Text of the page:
When grades were in and I was finally free to begin, I felt ready, excited, and prepared with tons of connections to help me if I got stuck along the way. Little did I know that these sources would become my support and lifeline in times of success or conflict. It is always interesting to begin research in the area you want to study. For me, grocery stores were mundane institutions I had interacted with my whole life. I have spent each Winter and Summer break working at a local grocery store in my town and am extremely comfortable spending prolonged periods of time inside. This feeling of familiarity would completely disappear the first time I went into a store as a researcher. I felt like I had never stepped into a grocery store before, and was more uncomfortable with each passing minute. I was certain that I would get kicked out, first for collecting data in a public space (which is totally legal don’t let anyone tell you otherwise), and secondly for impostering a researcher. I can still remember the way it felt when I left the store with my data, surprised no one had stopped me along the way. I had felt as if I had just committed the largest academic heist of all time.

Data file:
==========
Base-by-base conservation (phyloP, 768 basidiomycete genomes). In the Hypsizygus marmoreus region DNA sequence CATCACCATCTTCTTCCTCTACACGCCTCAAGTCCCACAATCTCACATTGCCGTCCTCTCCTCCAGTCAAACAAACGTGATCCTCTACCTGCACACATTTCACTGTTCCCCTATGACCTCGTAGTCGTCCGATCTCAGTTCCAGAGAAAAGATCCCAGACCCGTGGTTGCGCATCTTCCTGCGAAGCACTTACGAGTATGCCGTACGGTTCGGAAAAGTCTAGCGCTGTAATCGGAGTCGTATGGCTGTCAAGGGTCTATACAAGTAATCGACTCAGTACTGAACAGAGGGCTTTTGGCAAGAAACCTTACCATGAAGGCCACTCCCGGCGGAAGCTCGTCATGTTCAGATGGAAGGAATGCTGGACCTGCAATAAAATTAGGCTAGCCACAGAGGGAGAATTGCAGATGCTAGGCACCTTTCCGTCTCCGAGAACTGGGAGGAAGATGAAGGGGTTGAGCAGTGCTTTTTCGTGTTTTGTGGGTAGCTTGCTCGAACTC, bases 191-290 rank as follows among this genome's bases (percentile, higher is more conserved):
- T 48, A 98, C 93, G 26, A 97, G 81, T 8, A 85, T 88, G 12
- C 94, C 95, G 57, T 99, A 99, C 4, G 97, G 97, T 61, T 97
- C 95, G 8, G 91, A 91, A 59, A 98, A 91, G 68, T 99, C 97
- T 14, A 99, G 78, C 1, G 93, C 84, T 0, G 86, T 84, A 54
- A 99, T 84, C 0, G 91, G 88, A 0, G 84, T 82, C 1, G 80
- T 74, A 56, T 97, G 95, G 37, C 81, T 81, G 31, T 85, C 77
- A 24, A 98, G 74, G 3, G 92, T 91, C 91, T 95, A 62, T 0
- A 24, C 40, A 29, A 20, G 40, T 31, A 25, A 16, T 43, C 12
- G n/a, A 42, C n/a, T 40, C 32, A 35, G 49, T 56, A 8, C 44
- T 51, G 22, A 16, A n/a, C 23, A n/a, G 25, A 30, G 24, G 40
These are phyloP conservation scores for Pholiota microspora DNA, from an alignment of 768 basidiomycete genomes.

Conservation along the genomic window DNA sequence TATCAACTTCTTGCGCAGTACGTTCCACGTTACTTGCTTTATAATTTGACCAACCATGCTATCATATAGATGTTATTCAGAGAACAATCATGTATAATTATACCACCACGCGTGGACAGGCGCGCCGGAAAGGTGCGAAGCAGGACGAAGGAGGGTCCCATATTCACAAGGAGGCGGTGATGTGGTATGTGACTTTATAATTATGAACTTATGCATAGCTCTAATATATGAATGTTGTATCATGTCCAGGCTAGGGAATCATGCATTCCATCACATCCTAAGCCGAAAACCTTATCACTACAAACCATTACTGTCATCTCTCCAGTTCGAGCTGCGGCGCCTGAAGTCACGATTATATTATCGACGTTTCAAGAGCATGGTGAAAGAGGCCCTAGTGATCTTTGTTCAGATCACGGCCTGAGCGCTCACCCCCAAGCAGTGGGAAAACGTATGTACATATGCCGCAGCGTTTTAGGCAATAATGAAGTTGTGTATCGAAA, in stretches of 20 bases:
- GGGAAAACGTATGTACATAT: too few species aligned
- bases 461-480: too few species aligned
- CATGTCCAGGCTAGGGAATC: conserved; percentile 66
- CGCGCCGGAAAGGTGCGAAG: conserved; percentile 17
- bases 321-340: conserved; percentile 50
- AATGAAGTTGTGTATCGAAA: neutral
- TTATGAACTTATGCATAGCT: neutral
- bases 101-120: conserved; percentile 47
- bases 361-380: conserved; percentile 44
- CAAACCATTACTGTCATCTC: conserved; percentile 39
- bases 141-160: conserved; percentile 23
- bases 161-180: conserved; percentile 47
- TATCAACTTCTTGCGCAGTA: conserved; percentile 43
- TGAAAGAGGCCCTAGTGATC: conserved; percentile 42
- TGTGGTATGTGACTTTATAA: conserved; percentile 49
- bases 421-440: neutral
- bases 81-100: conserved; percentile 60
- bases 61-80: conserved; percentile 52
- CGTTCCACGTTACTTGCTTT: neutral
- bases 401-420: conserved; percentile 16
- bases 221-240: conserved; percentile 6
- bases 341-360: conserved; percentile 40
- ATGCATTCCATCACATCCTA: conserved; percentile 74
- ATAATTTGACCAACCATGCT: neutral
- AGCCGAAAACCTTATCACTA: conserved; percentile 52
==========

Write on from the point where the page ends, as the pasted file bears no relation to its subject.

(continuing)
As the Summer went on and I went to more stores, I began to see changes in myself as an individual and as a researcher. I was nervous and unsure at the beginning of the Summer walking into corner stores and explaining my intentions to a stranger. By the end, I found myself not needing to pause before opening the door to give myself a pep talk anymore. I will never forget the hundreds of mini-crises I had trying to problem solve issues I never expected to encounter. I was forced to be inventive in ways I never had to be before, and then confident in the decision I chose to move forward with. (I also have all of the “EMERGENCY” emails saved in my drafts for Melissa Berkey and Dr. Caroline McGuire that I told myself to calm down before sending. My advice? Wait half an hour, talk a walk, and see if you can come up with a solution first before sending. It almost always works.) I also found myself more confident in explaining my research to professionals in the field, to owners of stores, to friends, family, and the random person in the grocery store who thought I worked there because I walked around with a clipboard everywhere I went. When I was turned away for the first time, I remember wanting to call my mentor crying. After speaking to her I learned another valuable lesson: rejection and setbacks are just part of being a researcher (and life in general!). Sometimes you win, and sometimes you can’t speak Spanish to convey your intentions well enough so you get kicked out. No matter how much you prepare yourself, there will be roadblocks you can’t (or anyone else for that matter) can foresee. That is part of the research process: going with the flow, and understanding that no matter what you study- humans, amoebas, animals, or a chemical synthesis pattern- sometimes, things just go wrong and you have to brush yourself off and try again.